Blue Mountains: Native Americans referred to the Catskills as Onteora--- Land in the Sky, while the first European settlers along the Hudson River knew them as the Blue Mountains. In his epic work, The Catskills: From Wilderness to Woodstock, the late Alf Evers wrote, "They are commonly known by the name of the Blue Mountains, on account of a blueness or haze which they present to the eye when seen from a distance." It wasn't until the nineteenth century that these mountains, and the region, became known as the Catskills, a representation Evers credits to the tales of Washington Irving and the legendary Catskill Mountain House.
Over time the mountains would inspire a group of landscape artists loosely known as the Hudson River School with Thomas Cole among them. In Picturesque Ulster R. Lionel De Lisser quoted Cole as saying, "Must I tell you that neither the Alps, nor the Apenines (sic), no nor Etna itself, have dimmed in my eyes the beauty of our own Catskills." As recent as the year 2000 the late Thomas Locker published a slender book of Catskill landscapes appropriately titled, In Blue Mountains: An Artist’s Return to American’s First Wilderness.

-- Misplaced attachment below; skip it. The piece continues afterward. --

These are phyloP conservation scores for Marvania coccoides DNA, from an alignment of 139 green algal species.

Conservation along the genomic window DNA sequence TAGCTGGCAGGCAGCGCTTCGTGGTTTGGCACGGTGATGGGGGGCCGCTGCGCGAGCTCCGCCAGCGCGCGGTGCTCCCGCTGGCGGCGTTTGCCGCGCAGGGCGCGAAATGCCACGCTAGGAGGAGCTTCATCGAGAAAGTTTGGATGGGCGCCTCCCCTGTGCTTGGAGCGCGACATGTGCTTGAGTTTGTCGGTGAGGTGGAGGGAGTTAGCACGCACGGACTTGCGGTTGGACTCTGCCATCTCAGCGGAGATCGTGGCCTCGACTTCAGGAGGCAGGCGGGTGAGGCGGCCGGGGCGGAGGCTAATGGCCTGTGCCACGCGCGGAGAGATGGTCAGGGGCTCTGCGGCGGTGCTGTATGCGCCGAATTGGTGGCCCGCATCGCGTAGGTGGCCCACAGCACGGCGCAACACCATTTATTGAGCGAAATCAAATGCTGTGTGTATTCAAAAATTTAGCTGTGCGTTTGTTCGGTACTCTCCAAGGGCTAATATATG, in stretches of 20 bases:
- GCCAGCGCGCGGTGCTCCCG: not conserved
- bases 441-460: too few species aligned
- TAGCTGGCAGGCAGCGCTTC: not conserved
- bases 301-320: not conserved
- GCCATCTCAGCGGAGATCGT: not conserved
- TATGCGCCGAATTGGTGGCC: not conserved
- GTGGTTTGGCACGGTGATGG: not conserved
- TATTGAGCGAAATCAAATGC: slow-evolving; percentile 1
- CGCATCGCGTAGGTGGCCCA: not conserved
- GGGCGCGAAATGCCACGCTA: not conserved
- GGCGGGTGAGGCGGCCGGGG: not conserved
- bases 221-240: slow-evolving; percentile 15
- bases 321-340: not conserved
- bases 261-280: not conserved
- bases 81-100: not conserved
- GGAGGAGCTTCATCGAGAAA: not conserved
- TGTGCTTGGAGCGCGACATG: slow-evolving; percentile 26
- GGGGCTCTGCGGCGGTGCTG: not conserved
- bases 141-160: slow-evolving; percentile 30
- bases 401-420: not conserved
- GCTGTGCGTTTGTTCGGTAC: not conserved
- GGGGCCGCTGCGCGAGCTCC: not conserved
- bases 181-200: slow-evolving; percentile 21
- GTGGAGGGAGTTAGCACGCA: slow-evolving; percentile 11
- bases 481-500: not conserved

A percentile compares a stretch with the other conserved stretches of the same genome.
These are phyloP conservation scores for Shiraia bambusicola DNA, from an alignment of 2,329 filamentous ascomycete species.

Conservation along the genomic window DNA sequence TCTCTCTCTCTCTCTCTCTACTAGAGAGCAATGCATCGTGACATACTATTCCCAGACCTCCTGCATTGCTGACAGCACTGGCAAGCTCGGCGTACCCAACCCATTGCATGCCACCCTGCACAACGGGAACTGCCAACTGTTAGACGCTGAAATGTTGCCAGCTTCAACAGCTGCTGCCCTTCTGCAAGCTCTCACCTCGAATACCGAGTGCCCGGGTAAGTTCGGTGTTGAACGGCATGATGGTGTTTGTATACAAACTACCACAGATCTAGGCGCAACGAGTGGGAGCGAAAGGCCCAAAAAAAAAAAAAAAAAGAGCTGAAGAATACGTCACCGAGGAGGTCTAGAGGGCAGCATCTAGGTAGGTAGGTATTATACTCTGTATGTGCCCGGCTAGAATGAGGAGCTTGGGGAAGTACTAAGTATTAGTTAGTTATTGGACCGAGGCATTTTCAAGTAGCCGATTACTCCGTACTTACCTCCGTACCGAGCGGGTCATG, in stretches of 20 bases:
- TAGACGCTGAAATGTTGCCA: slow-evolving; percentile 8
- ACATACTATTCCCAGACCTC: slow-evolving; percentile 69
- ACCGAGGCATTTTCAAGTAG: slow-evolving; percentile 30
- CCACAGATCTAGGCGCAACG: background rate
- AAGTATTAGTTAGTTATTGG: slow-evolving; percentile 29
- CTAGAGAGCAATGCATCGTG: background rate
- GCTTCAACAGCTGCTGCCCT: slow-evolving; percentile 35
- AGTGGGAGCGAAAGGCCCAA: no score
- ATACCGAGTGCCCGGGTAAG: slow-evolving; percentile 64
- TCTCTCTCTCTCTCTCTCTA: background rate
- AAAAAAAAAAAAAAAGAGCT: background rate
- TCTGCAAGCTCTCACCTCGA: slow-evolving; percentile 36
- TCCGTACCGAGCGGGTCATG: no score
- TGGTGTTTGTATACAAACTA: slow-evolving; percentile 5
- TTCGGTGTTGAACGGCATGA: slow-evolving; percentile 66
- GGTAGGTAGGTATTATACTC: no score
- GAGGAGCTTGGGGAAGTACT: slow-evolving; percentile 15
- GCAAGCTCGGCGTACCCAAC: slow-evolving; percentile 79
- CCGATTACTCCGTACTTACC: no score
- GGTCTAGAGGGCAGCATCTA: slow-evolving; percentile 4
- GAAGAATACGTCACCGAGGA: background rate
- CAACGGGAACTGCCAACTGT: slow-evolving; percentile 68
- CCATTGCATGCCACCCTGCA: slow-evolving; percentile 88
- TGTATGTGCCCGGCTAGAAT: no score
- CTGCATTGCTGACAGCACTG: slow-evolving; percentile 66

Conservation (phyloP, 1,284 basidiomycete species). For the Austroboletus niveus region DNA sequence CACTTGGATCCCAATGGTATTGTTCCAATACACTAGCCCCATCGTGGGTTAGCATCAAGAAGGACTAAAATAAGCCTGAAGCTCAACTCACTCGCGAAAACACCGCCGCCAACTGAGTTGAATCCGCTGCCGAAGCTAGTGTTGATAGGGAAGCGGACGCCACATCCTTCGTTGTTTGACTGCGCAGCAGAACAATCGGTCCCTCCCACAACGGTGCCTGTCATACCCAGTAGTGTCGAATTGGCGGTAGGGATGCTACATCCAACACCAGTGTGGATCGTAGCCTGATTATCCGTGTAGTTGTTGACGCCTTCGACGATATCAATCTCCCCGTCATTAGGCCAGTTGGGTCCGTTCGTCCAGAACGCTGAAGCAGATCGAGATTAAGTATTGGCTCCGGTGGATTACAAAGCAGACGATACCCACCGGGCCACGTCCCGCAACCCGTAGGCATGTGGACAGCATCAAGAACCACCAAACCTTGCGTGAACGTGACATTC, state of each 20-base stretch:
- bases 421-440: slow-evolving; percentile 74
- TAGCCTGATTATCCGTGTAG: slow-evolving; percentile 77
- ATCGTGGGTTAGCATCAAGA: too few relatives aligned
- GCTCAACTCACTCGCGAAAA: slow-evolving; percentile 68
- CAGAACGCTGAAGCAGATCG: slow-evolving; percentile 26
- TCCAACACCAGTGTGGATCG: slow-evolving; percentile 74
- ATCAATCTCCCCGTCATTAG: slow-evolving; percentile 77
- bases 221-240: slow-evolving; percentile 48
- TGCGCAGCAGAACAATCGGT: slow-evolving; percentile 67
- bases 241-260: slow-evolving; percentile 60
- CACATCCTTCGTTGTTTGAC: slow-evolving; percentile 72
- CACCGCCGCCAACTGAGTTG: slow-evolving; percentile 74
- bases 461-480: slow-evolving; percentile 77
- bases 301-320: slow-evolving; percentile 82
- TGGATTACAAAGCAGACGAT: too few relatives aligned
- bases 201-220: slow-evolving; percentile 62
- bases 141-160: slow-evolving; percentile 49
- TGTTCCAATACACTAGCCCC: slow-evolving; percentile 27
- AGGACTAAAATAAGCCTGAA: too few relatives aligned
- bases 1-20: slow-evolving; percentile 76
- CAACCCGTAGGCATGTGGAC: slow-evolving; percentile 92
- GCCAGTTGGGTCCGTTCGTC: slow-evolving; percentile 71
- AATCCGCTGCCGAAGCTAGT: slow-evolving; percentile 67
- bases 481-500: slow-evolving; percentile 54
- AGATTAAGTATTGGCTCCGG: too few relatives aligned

Yes, much has been recorded about these mountains and this region--- America’s first wilderness, known for its rich history, woody summits, chaste rivers, cherished forests, outdoor recreation, and treasured art. On occasion these mountains towering over New York City’s Ashokan Reservoir still appear “blue” as seen in the landscape below, perhaps just the way early settlers observed them from afar.
Blue mountains autumn, 11x14: